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Nat Neurosci. 2004 May;7(5):452-5.

Using multi-neuron population recordings for neural prosthetics.

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Department of Physiology and Pharmacology, Center for Neurorobotics and Neuroengineering, State University of New York Downstate Medical Center, 450 Clarkson Ave, Brooklyn, New York 11203, USA.


Classical single-neuron recording methods led to 'neuron-centric' concepts of neural coding, whereas more recent multi-neuron population recordings have inspired 'population-centric' concepts of distributed processing in neural systems. Because most neocortical neurons code information coarsely, sensory or motor processing tends to be widely distributed across neuronal populations. Dynamic fluctuations in neural population functions thus involve subtle changes in the overall pattern of neural activity. Mathematical analysis of neural population codes allows extraction of 'motor signals' from neuronal population recordings in the motor cortices, which can then be used in real-time to directly control movement of a robot arm. This technique holds promise for the development of neurally controlled prosthetic devices and provides insights into how information is distributed across several brain regions.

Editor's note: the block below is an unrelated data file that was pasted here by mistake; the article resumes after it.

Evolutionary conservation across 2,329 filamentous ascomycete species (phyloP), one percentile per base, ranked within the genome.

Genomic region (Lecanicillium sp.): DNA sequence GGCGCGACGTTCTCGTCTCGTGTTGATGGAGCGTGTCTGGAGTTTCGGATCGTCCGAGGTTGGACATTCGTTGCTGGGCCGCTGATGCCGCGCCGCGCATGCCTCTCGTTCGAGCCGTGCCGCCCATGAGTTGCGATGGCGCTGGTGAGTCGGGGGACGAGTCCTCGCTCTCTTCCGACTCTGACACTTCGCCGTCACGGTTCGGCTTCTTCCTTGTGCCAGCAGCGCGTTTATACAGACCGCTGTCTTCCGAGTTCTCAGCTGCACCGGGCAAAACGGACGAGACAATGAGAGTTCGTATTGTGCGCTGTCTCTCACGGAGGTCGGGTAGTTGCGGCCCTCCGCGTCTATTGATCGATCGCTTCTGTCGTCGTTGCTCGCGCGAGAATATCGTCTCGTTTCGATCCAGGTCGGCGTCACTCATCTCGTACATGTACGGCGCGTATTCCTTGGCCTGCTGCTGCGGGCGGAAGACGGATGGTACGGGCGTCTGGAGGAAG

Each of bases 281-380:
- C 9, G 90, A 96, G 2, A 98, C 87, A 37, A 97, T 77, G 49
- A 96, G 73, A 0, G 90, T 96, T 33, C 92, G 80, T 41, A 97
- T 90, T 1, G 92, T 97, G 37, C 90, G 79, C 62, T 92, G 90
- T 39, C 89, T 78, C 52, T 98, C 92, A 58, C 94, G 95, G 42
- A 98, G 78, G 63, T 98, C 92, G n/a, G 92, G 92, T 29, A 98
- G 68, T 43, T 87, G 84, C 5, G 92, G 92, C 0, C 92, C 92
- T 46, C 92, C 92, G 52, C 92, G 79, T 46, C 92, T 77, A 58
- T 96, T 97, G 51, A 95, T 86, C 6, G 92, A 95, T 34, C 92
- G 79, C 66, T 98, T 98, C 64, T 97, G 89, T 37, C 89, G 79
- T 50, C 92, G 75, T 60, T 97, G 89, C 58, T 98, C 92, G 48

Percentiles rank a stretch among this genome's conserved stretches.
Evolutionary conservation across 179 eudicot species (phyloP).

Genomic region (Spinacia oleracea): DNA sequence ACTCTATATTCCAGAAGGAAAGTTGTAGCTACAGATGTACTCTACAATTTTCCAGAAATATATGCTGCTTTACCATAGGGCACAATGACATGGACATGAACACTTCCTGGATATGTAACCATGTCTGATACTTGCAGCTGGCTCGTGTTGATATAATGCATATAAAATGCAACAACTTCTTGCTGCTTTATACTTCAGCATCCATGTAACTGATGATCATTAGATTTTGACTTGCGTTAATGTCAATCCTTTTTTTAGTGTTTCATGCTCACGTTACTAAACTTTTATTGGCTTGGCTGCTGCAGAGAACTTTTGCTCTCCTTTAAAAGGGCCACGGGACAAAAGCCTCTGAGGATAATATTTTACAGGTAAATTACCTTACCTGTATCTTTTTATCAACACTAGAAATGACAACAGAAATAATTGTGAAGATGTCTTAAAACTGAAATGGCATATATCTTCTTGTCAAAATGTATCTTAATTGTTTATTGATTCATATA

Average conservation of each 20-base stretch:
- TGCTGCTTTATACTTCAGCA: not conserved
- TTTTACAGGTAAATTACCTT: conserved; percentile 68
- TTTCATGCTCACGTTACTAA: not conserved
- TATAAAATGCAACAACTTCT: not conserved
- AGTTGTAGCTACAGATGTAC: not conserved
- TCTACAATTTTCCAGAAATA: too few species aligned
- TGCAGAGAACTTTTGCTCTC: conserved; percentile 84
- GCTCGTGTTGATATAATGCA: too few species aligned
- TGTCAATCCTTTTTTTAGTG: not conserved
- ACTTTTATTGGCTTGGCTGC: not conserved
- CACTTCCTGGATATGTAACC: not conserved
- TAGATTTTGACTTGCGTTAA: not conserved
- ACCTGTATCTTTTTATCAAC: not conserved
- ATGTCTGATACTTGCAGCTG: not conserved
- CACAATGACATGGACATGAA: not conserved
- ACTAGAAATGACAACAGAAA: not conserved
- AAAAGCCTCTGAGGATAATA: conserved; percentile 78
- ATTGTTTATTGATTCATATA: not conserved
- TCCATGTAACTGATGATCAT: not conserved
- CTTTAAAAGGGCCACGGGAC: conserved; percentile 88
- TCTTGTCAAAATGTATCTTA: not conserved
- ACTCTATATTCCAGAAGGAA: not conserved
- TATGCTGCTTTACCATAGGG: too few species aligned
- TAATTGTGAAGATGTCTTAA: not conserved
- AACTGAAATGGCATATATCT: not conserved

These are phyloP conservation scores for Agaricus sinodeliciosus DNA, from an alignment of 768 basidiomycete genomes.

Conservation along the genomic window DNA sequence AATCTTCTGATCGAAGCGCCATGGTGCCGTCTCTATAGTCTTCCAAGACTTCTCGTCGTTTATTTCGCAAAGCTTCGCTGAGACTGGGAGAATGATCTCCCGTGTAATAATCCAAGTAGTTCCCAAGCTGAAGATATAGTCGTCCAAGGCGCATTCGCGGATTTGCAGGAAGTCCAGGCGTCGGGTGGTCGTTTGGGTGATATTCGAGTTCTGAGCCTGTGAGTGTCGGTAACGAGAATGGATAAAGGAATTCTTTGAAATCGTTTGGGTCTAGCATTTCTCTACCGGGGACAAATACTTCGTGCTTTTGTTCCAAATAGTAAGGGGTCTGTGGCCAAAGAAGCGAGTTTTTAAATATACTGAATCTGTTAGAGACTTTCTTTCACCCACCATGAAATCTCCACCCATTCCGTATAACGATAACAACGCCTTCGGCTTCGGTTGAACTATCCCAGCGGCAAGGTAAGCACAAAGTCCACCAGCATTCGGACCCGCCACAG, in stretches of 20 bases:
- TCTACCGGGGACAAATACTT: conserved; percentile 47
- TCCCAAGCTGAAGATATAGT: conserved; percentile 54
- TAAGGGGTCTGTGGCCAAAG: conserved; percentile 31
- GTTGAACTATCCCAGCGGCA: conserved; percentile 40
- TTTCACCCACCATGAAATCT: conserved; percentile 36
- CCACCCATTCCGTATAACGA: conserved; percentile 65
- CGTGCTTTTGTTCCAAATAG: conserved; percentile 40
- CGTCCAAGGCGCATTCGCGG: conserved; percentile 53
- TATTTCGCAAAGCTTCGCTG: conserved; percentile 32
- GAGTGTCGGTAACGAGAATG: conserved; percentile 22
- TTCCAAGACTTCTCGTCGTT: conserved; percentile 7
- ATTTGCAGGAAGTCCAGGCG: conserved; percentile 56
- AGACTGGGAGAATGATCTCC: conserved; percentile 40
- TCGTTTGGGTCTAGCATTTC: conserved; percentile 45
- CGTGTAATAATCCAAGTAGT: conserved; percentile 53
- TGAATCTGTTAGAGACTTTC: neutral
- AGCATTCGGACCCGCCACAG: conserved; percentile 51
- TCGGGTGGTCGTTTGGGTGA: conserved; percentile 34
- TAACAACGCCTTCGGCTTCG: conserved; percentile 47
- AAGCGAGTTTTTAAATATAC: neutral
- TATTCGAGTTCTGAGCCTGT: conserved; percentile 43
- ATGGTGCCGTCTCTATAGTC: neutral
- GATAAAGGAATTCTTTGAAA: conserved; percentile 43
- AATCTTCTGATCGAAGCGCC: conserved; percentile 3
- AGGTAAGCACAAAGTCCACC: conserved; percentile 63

[Indexed for MEDLINE]

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